We would like to express our gratitude to Nurun Nisa Amatullah for her advice regarding presentation of data.


Authors reports no conflict of interest.


1. Srivastava A, Datta NR. Brachytherapy in cancer cervix: time to move ahead from point A? World J Clin Oncol 2014; 5: 764-774.
2. Lee LJ, Sadow CA, Russell A et al. Correlation of Point B and Lymph Node Dose in 3D-Planned High-Dose-Rate Cervical Cancer Brachytherapy. Int J Radiat Oncol Biol Phys 2009; 75: 803-809.
3. Lee Y, Rash DL, Stern RL et al. Variation in High-Dose-Rate Brachytherapy Dose Contribution Among Pelvic Lymph Node Groups in Locally Advanced Cervical Cancer. Int J Radiat Oncol Biol Phys 2014; 90: S47.
4. Mohamed SM, Aagaard T, Fokdal LU et al. Assessment of radiation doses to the para-aortic, pelvic, and inguinal lymph nodes delivered by image-guided adaptive brachytherapy in locally advanced cervical cancer. Brachytherapy 2015; 14: 56-61.
5. Van de Kamer J, De Leeuw A, Schippers M et al. Dosimetric interaction between lymph node irradiation and MR based brachytherapy for advanced cervical cancer. Radiother Oncol 2011; 99: S1-S259.
6. Taylor A, Rockally AG, Powell ME. An Atlas of the Pelvic Lymph Node Regions to Aid Radiotherapy Target Volume Definition. Clin Oncol (R Coll Radiol) 2007; 19: 542-550.
7. Toita T, Ohno T, Kaneyasu Y et al. A Consensus-based Guideline Defining Clinical Target Volume for Primary Disease in External Beam Radiotherapy for Intact Uterine Cervical Cancer. Jpn J Clin Oncol 2011; 41: 1119-1126.
8. Small W Jr, Mell LK, Anderson P et al. Consensus guidelines for delineation of clinical target volume for intensity-modulated pelvic radiotherapy in postoperative treatment of endometrial and cervical cancer. Int J Radiat Oncol Biol Phys 2008; 71: 428-434.
9. Lim K, Small W Jr, Portelance L et al. Consensus guidelines for delineation of clinical target volume for intensity-modulated pelvic radiotherapy for the definitive treatment of cervix cancer. Int J Radiat Oncol Biol Phys 2011; 79: 348-355.
10. Hoyte L, Thomas J, Foster RT et al. Racial differences in pelvic morphology among asymptomatic nulliparous women as seen on three-dimensional magnetic resonance images. Am J Obstet Gynecol 2005; 193: 2035-2040.
11. Wakatsuki M, Ohno T, Kato S et al. Impact of boost irradiation on pelvic lymph node control in patients with cervical cancer. J Radiat Res 2014; 55: 139-145.
12. Grigsby PW, Singh AK, Siegel BA et al. Lymph node control in cervical cancer. Int J Radiat Oncol Biol Phys 2004; 59: 706-712.
13. Ariga T, Toita T, Kasuya G et al. External beam boost irradiation for clinically positive pelvic nodes in patients with uterine cervical cancer. J Radiat Res 2013; 54: 690-696.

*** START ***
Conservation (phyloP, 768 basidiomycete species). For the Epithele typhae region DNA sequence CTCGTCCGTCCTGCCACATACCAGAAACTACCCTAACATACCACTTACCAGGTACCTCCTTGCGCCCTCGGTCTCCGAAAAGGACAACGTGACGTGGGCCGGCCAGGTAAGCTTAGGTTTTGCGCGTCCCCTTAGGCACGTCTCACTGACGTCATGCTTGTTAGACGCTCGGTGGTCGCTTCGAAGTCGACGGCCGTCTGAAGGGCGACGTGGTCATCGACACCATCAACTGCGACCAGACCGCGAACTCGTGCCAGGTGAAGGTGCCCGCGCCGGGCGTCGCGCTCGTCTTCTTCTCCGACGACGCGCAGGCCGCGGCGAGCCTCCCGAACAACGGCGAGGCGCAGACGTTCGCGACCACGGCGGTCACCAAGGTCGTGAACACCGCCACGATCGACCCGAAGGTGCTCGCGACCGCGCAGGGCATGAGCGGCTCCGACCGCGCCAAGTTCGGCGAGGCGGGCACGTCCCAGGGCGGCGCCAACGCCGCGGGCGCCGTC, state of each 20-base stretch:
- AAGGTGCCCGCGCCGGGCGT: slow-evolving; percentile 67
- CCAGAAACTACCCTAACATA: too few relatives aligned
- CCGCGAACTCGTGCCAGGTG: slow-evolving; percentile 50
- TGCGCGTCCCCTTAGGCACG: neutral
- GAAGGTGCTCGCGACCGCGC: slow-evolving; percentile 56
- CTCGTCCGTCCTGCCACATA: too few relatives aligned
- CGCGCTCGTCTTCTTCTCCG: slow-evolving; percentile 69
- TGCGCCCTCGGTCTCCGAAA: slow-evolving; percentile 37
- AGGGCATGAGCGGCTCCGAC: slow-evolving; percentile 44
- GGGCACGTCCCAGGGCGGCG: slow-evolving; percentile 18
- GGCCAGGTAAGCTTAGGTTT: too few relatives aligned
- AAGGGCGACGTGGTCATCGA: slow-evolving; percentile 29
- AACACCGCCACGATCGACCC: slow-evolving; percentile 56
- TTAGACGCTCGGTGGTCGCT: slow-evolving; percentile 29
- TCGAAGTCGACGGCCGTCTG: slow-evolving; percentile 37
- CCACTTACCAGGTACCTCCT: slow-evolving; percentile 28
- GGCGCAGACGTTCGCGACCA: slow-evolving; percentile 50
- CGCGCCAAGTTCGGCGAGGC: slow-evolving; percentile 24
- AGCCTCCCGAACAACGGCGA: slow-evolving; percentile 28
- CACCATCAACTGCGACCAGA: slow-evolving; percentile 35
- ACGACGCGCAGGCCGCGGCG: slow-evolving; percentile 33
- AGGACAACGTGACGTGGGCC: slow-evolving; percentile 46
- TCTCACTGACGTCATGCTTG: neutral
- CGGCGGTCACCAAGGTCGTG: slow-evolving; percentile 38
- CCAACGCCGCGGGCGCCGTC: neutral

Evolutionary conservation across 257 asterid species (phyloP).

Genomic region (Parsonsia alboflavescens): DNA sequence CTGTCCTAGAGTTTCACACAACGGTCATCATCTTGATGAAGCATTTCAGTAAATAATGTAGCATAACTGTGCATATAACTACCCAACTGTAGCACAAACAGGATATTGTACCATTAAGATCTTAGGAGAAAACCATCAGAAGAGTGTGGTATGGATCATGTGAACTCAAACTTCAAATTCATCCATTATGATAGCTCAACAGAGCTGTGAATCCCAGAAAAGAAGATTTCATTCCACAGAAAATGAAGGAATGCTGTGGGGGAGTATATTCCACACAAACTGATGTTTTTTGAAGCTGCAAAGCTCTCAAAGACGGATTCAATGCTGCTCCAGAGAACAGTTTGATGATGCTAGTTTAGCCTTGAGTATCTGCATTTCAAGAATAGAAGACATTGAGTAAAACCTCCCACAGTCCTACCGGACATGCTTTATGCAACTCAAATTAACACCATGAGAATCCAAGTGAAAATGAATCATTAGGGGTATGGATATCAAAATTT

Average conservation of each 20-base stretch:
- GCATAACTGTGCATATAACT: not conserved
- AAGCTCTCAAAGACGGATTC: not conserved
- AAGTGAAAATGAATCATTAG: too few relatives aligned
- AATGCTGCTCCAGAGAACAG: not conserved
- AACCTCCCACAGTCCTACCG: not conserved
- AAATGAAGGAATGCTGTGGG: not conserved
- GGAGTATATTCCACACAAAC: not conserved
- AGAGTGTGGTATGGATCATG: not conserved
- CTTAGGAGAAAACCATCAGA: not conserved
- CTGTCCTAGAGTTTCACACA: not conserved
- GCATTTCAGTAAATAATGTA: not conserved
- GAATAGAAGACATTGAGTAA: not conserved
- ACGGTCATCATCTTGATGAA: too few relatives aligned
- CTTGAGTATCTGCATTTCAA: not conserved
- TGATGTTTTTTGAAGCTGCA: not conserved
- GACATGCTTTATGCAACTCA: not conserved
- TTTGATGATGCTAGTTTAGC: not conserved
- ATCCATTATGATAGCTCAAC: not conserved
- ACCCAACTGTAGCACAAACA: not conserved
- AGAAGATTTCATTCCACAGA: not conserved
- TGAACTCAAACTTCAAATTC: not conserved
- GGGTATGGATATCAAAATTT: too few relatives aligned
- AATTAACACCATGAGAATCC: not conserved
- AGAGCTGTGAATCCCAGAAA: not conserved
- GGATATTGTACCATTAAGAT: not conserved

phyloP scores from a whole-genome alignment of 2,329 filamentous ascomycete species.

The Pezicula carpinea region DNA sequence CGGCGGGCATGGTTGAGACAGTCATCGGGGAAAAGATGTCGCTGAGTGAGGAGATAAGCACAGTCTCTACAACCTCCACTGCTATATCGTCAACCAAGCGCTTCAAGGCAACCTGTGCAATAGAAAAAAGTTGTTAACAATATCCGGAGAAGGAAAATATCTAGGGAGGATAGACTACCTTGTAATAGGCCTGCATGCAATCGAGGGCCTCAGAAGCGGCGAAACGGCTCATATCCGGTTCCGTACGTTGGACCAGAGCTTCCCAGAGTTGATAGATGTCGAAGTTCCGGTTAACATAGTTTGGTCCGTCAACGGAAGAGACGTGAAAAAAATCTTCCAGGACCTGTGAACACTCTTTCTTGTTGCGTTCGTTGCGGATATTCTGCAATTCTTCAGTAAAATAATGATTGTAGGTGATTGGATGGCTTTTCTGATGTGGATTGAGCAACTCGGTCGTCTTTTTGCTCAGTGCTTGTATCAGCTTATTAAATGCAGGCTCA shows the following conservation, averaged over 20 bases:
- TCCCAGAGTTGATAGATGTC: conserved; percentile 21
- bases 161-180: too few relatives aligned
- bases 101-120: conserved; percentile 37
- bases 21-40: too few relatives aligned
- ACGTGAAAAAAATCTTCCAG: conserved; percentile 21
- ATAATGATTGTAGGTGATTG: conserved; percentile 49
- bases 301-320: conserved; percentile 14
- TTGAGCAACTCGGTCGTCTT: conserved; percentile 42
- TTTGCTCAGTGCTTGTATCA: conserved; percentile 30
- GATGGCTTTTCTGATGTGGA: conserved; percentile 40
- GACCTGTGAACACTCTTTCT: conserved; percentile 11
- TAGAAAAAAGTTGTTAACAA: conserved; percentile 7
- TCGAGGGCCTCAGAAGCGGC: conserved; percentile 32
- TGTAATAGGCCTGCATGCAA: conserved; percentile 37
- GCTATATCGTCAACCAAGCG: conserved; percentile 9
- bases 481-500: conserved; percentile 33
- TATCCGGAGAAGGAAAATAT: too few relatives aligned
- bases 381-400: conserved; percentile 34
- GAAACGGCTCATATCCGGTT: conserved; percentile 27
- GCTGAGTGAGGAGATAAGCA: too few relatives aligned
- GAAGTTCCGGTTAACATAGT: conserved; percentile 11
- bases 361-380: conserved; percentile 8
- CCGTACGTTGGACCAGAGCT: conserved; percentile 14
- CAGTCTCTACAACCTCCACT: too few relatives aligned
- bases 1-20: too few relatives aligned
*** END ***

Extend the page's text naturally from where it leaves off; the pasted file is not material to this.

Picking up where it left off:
14. Nishimura Y, Komaki R. Intensity-Modulated Radiation Therapy: Clinical Evidence and Techniques. Springer Press, Japan 2015.
15. National Comprehensive Cancer Network. Cervical Cancer (version 1.2015). Available from: www.nccn.org/professionals/physician_gls/PDF/cervical.pdf. Accessed 15.03.2016.
16. Abe T, Tamaki T, Makino S et al. Assessing cumulative dose distributions in combined radiotherapy for cervical cancer using deformable image registration with pre-imaging preparations. Radiat Oncol 2014; 9: 293.
17. Van de Kamer JB, De Leeuw AA, Moerland MA et al. Determining DVH parameters for combined external beam and brachytherapy treatment: 3D biological dose adding for patients with cervical cancer. Radiother Oncol 2010; 94: 248-253.
18. Hinton B, Fiveash J, Wu X et al. Optimal planning target volume margins for elective pelvic lymphatic radiotherapy in high-risk prostate cancer patients. ISRN Oncology 2013; 2013: 941269.
19. Ramlov A, Kroon PS, Jürgenliemk-Schulz IM et al. Impact of radiation dose and standardized uptake value of (18)FDG PET on nodal control in locally advanced cervical cancer. Acta Oncol 2015; 54: 1567-1573.
20. Pötter R, Haie-Meder C, Van Limbergen E et al. Recommendations from gynaecological (GYN) GEC ESTRO working group (II): Concepts and terms in 3D image-based treatment planning in cervix cancer brachytherapy-3D dose volume parameters and aspects of 3D image-based anatomy, radiation physics, radiobiology. Radiother Oncol 2006; 78: 67-77.
21. Banerjee R, Kamrava M. Brachytherapy in the treatment of cervical cancer: a review. Int J Womens Health 2014; 6: 555-564.
22. Otter S, Franklin A, Ajaz M et al. Improving the efficiency of image guided brachytherapy in cervical cancer. J Contemp Brachytherapy 2016; 8: 557-565.
23. Population Trends 2015, Dept of Statistics Singapore. Available from: https://www.singstat.gov.sg/docs/default-source/default-document-library/publications/publications_and_papers/population_and_population_structure/population 2015.pdf. Accessed 10.04.2016.
Copyright: © 2017 Termedia Sp. z o. o. This is an Open Access article distributed under the terms of the Creative Commons Attribution-NonCommercial-ShareAlike 4.0 International (CC BY-NC-SA 4.0) License (http://creativecommons.org/licenses/by-nc-sa/4.0/), allowing third parties to copy and redistribute the material in any medium or format and to remix, transform, and build upon the material, provided the original work is properly cited and states its license.
Quick links
© 2018 Termedia Sp. z o.o. All rights reserved.
Developed by Bentus.
PayU - płatności internetowe